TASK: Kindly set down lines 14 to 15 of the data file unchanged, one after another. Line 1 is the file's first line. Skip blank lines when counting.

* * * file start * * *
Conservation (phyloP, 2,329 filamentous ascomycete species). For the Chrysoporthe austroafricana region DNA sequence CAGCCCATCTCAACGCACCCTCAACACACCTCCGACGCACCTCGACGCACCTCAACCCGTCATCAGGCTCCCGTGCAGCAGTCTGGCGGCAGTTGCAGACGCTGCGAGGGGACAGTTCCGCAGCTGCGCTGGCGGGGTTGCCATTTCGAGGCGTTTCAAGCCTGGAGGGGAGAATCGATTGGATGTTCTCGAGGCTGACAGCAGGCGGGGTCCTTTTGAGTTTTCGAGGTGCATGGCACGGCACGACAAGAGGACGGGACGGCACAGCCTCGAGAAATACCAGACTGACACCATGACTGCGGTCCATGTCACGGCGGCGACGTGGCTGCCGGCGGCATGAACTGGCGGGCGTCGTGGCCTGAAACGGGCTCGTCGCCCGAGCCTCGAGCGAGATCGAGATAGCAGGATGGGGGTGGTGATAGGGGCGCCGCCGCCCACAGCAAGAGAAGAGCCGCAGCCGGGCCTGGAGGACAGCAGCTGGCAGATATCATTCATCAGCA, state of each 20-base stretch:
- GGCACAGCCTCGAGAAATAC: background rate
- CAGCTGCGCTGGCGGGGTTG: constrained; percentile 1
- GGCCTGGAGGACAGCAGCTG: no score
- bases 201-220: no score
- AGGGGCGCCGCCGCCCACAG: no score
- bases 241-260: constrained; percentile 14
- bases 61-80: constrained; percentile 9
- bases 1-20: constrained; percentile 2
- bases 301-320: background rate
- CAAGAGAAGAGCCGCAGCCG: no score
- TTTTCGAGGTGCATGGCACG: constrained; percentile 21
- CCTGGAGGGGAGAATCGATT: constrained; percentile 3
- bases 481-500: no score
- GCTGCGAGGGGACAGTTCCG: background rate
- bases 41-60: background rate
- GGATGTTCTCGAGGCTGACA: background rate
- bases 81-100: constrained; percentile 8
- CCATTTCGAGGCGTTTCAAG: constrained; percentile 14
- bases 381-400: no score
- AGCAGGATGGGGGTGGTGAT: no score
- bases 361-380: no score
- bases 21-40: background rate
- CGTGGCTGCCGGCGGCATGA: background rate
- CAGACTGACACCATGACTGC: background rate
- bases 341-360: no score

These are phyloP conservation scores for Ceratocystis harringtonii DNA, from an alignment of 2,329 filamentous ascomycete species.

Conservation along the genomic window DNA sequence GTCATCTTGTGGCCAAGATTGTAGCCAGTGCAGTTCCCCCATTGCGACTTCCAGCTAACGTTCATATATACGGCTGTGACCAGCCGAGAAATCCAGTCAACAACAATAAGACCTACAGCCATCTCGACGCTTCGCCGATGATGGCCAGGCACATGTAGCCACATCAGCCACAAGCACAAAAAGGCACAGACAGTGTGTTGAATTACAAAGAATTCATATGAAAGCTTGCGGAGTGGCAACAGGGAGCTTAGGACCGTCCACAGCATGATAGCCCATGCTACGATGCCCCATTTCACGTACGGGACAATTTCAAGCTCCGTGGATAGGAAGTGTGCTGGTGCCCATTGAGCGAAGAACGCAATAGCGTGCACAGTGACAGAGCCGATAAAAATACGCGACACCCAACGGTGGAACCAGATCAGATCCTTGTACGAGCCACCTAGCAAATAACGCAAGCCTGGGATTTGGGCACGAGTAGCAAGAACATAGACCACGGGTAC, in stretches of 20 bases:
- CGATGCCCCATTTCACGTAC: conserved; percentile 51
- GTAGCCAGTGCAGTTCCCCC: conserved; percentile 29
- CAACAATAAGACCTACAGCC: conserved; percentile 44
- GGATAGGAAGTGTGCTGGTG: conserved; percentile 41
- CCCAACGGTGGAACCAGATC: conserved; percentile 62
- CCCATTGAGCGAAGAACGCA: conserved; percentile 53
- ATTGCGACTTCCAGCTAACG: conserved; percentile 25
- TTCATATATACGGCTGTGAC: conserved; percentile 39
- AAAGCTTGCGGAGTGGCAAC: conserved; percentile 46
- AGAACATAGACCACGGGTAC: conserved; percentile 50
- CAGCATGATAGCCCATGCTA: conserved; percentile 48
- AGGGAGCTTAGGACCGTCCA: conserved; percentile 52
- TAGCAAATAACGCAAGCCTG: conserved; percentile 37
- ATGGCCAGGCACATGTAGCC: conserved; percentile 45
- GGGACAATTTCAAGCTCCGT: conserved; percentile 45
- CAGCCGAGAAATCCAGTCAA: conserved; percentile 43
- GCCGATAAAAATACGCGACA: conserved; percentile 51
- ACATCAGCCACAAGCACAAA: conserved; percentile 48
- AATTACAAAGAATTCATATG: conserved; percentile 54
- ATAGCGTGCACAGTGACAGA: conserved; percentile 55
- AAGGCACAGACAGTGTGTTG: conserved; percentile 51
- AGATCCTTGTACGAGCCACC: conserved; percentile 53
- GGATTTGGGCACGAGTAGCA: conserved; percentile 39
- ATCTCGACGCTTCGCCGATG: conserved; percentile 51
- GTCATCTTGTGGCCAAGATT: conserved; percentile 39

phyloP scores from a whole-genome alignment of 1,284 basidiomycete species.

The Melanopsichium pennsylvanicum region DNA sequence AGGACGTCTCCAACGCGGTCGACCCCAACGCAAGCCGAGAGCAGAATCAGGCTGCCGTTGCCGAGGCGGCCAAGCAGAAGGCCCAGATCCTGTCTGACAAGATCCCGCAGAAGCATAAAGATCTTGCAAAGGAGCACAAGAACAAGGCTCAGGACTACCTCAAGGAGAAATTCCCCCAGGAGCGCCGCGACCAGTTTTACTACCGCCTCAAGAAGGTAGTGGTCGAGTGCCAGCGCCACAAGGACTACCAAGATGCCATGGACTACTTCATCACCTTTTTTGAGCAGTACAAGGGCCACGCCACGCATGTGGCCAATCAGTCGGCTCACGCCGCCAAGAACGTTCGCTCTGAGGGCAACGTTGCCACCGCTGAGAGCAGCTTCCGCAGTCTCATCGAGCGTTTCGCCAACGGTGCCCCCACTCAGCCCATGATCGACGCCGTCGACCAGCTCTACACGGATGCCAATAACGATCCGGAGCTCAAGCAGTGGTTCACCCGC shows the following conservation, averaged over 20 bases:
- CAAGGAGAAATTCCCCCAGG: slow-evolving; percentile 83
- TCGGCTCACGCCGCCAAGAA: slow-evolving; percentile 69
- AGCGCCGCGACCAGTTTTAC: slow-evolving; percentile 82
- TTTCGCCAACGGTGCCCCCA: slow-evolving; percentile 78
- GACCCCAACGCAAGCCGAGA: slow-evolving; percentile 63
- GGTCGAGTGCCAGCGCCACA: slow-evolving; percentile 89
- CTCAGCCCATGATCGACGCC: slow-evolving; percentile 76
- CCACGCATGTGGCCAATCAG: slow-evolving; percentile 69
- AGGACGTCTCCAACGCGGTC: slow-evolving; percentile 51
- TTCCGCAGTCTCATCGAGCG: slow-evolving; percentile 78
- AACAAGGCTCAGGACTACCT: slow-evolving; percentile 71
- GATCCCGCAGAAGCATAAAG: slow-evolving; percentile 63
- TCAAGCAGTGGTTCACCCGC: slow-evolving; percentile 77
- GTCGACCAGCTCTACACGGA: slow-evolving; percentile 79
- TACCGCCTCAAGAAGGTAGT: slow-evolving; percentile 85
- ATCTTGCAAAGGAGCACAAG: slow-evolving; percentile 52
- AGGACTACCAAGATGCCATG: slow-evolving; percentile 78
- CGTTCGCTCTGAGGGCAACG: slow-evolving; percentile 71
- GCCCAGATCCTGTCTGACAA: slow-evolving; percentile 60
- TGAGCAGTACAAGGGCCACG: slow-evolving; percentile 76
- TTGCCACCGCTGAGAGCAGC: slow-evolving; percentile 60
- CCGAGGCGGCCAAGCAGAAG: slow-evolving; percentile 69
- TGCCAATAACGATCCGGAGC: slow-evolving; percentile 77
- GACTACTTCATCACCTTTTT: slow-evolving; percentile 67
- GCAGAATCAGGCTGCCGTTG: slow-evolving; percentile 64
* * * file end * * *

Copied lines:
- bases 481-500: no score
- GCTGCGAGGGGACAGTTCCG: background rate